Monday, February 23, 2009


I went to the movies yesterday to see Coraline in 3-D. Overall, I quite enjoyed it. I don't expect it to become a classic on a par with The Nightmare Before Christmas or James and the Giant Peach, but it was very charming. The story, about a girl who discovers a doorway to a creepy yet enticing mirror world, presented an intriguing idea, but it didn't really follow through and instead finished in rather generic fashion. The stop-motion characters were delightful, though the movie had its share of CG effects as well, and, to be honest, I couldn't guess to what extent the character animation was CG-assisted. Makes me wonder how much longer this art form can endure.

The 3-D was disappointing. The last picture I saw in 3-D was Beowulf on IMAX. I thought it was pretty amazing, and that experience was what encouraged me to view Coraline in 3-D. Beowulf's 3-D may have been gimmicky at times, but, on reflection, I don't think the technology can be subtly effective. I'm never going to stop noticing the color-dimming lenses, the eye-straining blurriness, or the freaking pair of glasses on my face, so the reward had better be spectacular. In Coraline, I barely noticed it most of the time, and the few moments where it worked weren't worth the headache. If Beowulf came back to theaters, I'd probably see it again, but I think 3-D has a long way to go still before we start casually asking for it for everything.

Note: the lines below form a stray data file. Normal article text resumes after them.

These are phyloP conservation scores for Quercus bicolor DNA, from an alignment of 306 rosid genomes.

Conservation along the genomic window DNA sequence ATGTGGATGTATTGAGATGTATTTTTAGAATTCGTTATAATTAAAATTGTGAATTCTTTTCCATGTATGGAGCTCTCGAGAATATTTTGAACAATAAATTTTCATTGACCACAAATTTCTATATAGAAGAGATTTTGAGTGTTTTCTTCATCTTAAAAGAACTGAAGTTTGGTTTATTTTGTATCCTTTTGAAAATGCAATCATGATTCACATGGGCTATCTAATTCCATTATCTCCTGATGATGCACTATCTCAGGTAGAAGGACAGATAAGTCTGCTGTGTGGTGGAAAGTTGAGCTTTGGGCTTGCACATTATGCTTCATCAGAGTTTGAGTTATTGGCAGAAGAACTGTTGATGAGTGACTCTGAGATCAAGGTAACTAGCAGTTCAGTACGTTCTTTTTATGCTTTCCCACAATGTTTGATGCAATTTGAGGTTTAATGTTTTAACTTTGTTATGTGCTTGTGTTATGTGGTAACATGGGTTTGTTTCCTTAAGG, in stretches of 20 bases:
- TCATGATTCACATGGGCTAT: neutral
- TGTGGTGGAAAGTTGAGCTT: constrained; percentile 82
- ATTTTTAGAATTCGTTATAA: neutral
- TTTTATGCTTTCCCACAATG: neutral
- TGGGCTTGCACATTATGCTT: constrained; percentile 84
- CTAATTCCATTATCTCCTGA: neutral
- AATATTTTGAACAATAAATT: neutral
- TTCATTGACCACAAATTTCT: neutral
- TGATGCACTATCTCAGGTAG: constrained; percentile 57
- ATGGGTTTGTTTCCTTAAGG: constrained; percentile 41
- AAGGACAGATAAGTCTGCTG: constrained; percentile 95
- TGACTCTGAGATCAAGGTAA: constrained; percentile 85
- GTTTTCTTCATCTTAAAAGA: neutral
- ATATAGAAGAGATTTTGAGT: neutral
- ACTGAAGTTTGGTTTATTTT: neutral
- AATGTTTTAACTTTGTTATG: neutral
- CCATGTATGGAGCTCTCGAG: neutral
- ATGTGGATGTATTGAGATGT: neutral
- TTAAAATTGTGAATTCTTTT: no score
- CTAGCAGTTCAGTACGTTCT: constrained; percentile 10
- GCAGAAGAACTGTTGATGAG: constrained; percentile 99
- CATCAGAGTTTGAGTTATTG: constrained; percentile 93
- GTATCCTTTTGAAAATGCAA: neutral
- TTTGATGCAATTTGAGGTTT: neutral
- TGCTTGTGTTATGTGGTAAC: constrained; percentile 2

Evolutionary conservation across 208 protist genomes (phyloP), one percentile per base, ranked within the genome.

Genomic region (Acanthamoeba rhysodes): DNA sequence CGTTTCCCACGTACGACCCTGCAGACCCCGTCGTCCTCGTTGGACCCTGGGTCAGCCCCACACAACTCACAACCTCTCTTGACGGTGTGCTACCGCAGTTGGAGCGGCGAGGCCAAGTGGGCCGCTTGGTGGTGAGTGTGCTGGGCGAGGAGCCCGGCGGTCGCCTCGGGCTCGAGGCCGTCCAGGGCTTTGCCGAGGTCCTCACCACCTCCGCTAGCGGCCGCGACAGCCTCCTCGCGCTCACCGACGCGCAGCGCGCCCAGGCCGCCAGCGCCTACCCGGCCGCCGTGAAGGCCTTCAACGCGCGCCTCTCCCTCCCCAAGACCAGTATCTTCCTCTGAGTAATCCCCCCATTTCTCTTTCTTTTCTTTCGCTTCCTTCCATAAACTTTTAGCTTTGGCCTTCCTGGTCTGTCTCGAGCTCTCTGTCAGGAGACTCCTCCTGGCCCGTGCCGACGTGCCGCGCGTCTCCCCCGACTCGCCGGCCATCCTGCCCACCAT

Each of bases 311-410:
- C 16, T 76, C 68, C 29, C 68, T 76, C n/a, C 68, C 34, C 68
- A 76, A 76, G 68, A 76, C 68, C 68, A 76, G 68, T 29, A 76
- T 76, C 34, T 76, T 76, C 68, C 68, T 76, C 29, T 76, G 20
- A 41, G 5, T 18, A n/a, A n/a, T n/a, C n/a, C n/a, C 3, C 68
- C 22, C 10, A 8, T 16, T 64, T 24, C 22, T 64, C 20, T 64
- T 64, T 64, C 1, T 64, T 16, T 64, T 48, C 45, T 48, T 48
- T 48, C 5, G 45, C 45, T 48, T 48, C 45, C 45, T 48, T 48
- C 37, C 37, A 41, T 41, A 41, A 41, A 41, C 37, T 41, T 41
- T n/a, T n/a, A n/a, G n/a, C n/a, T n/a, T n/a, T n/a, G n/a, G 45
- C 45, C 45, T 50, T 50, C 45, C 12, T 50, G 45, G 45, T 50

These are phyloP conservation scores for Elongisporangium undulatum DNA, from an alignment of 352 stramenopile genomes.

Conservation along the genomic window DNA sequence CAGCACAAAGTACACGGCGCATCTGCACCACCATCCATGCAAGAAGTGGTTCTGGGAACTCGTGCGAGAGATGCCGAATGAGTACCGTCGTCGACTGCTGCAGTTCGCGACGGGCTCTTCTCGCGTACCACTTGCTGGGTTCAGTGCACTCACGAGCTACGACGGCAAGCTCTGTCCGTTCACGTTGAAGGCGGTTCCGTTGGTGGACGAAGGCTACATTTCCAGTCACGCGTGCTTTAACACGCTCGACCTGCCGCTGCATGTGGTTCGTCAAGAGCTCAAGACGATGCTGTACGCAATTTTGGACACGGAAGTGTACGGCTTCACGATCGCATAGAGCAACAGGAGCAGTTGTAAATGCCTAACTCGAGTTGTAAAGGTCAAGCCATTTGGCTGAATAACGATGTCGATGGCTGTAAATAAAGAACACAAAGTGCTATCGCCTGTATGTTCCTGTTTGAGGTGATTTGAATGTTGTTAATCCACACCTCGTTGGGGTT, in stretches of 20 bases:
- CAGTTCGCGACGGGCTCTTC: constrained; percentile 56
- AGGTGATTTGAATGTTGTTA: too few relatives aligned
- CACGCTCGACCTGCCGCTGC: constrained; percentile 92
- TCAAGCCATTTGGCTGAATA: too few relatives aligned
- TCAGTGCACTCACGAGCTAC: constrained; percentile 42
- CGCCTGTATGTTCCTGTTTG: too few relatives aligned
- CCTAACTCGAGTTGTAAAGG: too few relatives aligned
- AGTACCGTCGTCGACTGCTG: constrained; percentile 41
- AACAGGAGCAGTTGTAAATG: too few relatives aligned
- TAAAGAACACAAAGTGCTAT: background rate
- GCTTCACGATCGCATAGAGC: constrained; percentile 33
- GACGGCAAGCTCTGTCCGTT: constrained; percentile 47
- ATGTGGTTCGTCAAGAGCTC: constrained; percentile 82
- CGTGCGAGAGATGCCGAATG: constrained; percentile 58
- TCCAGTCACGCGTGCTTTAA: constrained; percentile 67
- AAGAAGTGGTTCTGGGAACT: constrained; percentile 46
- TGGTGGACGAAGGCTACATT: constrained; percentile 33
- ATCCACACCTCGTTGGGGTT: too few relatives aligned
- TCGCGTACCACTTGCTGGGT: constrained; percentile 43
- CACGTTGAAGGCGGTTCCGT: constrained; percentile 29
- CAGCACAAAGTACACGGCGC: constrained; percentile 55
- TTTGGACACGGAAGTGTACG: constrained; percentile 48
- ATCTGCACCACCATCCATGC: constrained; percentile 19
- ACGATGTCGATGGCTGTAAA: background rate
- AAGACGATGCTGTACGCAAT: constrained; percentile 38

1 comment:

Czardoz said...

The best part for me was the Other Father's song about Coraline, written by They Might Be Giants. I read that they actually wrote a bunch of songs for the movie, but they weren't used because the tone of the movie got darker after those songs were originally commissioned, and they just didn't fit anymore. Hopefully, they'll be released in some other format.

I don't mind if the mechanics of stop-motion become obsolete, because I think the look can be reproduced with CG. My problem with Coraline was that after the first 15 minutes, it stopped looking like stop-motion. I don't know what was true stop-motion and what was CG, but I did feel that the look was inconsistent, to the film's detriment.

James and the Giant Peach remains the masterpiece of Henry Selick's oeuvre.